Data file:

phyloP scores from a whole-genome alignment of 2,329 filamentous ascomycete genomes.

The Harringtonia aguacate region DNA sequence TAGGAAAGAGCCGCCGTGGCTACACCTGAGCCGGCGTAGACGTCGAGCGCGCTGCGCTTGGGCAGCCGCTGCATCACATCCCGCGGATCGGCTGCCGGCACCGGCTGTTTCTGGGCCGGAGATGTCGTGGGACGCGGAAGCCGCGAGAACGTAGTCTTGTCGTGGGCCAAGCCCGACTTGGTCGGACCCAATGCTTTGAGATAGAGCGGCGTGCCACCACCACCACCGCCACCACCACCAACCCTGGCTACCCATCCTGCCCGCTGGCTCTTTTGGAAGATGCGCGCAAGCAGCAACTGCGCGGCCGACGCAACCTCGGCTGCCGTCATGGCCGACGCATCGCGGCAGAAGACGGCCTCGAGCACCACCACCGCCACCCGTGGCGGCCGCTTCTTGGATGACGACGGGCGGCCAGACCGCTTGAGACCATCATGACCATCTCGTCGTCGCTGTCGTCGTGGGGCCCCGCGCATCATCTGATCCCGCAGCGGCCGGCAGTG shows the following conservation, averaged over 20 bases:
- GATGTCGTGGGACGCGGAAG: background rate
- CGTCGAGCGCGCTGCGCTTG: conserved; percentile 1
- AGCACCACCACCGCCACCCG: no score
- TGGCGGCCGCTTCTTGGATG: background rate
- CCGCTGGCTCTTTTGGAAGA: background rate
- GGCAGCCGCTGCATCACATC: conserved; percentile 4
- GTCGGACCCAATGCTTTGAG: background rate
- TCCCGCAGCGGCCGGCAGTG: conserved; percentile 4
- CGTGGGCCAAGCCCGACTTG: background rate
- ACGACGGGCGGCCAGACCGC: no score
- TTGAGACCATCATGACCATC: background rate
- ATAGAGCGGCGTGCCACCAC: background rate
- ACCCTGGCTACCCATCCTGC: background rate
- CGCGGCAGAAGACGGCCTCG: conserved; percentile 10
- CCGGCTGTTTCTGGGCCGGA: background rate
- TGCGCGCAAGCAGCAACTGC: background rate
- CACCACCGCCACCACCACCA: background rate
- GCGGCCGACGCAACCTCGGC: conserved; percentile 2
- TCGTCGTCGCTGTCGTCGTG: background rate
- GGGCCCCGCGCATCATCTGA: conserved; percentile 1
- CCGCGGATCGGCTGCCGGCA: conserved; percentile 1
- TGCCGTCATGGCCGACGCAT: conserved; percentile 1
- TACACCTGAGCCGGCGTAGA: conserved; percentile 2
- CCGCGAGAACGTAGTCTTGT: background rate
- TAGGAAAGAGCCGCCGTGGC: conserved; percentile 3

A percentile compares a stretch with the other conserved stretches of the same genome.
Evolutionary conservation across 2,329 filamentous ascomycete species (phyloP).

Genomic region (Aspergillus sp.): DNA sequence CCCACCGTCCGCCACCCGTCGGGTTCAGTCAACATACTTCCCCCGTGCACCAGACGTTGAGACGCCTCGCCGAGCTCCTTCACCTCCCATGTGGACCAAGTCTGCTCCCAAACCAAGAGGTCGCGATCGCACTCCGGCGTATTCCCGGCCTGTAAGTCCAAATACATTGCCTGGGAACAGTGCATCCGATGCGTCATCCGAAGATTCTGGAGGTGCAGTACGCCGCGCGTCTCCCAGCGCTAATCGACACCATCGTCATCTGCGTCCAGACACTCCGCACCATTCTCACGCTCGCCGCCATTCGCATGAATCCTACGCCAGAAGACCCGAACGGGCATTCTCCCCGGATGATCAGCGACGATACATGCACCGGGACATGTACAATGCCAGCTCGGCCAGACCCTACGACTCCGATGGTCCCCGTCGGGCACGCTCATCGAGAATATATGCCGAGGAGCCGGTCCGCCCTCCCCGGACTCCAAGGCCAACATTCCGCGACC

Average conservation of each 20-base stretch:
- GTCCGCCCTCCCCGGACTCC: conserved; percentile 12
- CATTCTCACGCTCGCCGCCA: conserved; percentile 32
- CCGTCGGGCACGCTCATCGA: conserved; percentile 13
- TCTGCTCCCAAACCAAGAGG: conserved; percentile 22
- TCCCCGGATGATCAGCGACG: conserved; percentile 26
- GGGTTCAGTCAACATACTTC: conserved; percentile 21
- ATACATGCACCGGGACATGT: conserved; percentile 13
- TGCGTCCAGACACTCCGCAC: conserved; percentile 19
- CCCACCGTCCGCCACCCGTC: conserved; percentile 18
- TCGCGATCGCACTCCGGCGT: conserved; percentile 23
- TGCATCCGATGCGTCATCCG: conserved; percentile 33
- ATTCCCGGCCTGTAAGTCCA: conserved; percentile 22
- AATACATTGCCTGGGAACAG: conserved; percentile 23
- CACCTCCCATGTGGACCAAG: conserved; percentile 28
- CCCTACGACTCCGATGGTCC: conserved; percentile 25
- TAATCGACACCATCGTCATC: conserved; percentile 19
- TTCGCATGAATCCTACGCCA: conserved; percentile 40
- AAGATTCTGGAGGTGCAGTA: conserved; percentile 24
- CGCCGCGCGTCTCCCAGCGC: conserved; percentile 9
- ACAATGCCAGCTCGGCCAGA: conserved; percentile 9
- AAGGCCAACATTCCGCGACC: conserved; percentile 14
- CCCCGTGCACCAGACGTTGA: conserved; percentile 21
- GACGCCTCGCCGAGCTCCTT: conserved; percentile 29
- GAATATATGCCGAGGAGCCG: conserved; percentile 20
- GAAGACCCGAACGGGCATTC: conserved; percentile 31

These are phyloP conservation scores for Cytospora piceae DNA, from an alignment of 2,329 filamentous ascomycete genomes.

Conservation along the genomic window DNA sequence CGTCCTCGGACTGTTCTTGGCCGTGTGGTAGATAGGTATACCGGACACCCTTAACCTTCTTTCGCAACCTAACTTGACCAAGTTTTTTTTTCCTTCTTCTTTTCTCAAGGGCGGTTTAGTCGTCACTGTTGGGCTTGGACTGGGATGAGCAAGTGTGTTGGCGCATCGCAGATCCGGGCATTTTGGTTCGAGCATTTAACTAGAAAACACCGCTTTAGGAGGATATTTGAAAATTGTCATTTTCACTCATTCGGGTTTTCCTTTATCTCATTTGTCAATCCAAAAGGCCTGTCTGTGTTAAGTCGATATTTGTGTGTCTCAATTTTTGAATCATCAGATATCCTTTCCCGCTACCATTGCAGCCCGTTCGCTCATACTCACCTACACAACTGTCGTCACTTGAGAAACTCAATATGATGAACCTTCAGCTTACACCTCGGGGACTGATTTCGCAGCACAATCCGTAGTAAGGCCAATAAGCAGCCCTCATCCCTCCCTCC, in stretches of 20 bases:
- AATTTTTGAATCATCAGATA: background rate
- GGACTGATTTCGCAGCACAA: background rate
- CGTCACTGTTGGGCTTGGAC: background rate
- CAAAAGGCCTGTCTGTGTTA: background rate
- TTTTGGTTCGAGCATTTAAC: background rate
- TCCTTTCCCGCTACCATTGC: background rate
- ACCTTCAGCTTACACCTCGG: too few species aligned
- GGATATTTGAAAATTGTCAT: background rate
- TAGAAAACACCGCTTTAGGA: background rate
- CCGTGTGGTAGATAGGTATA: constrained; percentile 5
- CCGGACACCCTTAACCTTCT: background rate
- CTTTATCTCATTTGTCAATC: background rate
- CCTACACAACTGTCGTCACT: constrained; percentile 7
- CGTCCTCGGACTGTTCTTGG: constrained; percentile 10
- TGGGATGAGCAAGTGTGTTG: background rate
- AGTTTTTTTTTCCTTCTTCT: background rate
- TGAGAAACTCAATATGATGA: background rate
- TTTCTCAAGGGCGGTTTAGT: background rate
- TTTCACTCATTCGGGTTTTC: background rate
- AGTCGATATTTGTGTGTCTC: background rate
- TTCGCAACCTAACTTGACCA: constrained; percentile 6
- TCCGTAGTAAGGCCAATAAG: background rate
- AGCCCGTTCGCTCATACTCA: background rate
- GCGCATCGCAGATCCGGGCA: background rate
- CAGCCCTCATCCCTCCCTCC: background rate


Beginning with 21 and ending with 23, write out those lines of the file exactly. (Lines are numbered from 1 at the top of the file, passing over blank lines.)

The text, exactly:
- TCGTCGTCGCTGTCGTCGTG: background rate
- GGGCCCCGCGCATCATCTGA: conserved; percentile 1
- CCGCGGATCGGCTGCCGGCA: conserved; percentile 1